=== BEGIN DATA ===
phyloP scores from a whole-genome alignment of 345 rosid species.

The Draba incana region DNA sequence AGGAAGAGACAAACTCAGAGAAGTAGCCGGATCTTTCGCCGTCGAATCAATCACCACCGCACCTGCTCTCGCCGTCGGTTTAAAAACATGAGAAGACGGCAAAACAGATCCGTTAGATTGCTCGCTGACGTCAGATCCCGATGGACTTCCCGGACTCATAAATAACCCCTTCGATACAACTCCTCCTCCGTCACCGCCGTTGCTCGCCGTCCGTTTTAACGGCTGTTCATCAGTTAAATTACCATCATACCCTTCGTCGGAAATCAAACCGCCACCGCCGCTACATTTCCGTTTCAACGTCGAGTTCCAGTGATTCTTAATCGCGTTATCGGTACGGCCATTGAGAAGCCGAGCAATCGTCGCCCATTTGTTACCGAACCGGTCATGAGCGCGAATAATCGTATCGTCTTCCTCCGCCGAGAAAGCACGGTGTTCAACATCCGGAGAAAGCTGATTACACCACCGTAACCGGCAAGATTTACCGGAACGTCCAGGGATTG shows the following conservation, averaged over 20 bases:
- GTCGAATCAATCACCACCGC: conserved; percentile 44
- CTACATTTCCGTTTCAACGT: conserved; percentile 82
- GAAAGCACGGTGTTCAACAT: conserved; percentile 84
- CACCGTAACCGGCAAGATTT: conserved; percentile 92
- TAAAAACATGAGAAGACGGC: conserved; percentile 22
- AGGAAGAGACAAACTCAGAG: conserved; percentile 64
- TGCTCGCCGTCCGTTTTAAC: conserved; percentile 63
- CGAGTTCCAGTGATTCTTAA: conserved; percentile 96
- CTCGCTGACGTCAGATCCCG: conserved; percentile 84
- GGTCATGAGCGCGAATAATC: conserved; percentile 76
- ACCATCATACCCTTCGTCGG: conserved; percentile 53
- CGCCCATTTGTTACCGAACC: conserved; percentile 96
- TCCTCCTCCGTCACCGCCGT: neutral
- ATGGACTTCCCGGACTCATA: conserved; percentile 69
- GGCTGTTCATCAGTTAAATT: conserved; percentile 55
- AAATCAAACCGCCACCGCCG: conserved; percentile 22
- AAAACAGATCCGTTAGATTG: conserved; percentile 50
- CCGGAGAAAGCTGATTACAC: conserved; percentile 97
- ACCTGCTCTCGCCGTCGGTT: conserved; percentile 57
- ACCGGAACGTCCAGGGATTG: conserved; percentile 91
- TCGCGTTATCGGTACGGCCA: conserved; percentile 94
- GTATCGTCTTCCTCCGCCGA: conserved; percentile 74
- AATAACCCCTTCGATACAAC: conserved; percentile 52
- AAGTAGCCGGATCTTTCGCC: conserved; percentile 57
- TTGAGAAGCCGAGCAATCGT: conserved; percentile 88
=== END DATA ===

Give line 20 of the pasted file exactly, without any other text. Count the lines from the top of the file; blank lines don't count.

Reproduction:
- CCGGAGAAAGCTGATTACAC: conserved; percentile 97